A beloved couple married 66 years died in separate B.C. hospitals last Sunday, split apart in their final days by COVID-19.
Their eldest granddaughter described their loss as a “bittersweet” in the darkness of COVID-19, adding the “lovebirds” can now reunite.
“[My grandmother’s] last words to us were ‘I love you’ via FaceTime to all her grandkids,” said Saliya Remtulla, who lives in Toronto.
Shah-Sultan Remtulla, 85, died at Royal Columbian Hospital in New Westminster, B.C. on Dec. 6. Her husband, Hassanali Remtulla, 91, died about an hour later at the Burnaby Hospital.
“She would always tell me, ‘He wasn’t my only pick. I had so many options,’ when he would be annoying her. But I know, deep down, she had a blessed life with him,” said Remtulla.
Her grandparents met in East Africa in Tanzania and married when Shah-Sultan was 18. They had three sons.
Hassanali Remtulla had success running an agricultural company that sold farming equipment in Iringa, Tanzania, and eventually they immigrated to Canada, settling in Burnaby, B.C. in the 1990s.
“He was a shrewd businessman. It was kind of like the Home Depot of our area,” said Remtulla.
She said her grandfather knew success and pain. He’d survived three brain tumours and one son’s suicide. And he prized his grandchildren, their achievements and education above all, she said.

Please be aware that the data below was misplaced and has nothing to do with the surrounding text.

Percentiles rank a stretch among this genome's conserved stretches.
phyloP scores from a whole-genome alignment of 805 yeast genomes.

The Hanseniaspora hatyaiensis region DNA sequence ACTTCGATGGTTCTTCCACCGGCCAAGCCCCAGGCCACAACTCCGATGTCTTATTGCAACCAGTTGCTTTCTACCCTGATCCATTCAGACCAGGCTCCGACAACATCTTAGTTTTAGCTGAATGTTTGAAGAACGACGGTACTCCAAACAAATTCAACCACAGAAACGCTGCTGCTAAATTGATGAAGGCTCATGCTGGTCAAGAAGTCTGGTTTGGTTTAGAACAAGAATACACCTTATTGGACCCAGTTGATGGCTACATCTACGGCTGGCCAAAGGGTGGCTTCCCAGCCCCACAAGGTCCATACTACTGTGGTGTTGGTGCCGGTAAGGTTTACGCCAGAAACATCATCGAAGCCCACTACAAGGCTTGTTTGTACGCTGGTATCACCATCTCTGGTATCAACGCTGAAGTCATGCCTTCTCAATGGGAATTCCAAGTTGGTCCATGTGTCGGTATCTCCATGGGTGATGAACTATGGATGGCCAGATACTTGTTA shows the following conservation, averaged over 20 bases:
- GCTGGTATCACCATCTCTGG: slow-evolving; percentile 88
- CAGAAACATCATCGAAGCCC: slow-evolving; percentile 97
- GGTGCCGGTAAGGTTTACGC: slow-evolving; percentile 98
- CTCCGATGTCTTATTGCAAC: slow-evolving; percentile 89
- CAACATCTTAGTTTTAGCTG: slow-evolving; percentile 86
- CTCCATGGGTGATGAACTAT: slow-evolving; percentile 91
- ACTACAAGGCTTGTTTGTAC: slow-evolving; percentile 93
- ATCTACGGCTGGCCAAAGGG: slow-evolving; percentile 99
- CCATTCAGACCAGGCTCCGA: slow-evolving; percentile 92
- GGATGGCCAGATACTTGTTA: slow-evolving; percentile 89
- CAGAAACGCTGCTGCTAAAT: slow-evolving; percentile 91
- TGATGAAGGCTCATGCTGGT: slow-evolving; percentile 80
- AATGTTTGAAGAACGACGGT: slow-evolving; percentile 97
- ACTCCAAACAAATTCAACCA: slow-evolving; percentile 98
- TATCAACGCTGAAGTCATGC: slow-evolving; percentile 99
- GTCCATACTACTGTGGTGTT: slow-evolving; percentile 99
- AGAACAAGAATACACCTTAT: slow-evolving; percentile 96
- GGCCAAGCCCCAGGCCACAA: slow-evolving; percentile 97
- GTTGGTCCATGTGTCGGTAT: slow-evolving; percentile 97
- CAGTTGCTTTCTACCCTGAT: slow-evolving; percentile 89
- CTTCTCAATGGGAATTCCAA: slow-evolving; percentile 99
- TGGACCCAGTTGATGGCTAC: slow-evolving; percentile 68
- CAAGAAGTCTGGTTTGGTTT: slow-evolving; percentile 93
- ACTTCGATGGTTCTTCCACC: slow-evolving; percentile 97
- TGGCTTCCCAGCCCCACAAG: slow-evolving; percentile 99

For the past 11 years, the couple split time between Vancouver and Toronto to be with their sons’ families.
“They were always present in our lives,” Remtulla said.
Typically at this time of year, they’d be celebrating, exchanging gifts and enjoying her rich cakes made with dates and nuts.
The five grandchildren often laughed about their grandmother’s habit of writing them “old school” letters full of prayers and affirmations.
“Looking back now, I want to frame every single one,” Remtulla said.
WATCH: Shah-Sultan Remtulla played with her daughter’s dog just weeks before she died of COVID-19:
Three weeks ago, Shah-Sultan Remtulla complained of stomach pain. A test revealed COVID-19.
Within days, her husband also tested positive and soon was struggling to breathe. Royal Columbian Hospital was too crowded, so he was admitted to a different ICU in Burnaby.
The family called daily.
Couple died about an hour apart
“I think the nurses were annoyed with us always trying to call but she was so dear to us,” said Remtulla.
The night her grandmother died the family had a two-and-a-half hour video call with her.
“We told her we are all here — and we will hold onto your legacy. We told her if she was tired, she could just stop fighting.”
Her grandmother fell asleep and died 20 minutes after her family hung up. The family headed to the Burnaby hospital to check on her husband. He died not long after they arrived.
“It was as if he knew. He was just a true gentleman, waiting for her and making sure she wasn’t alone.”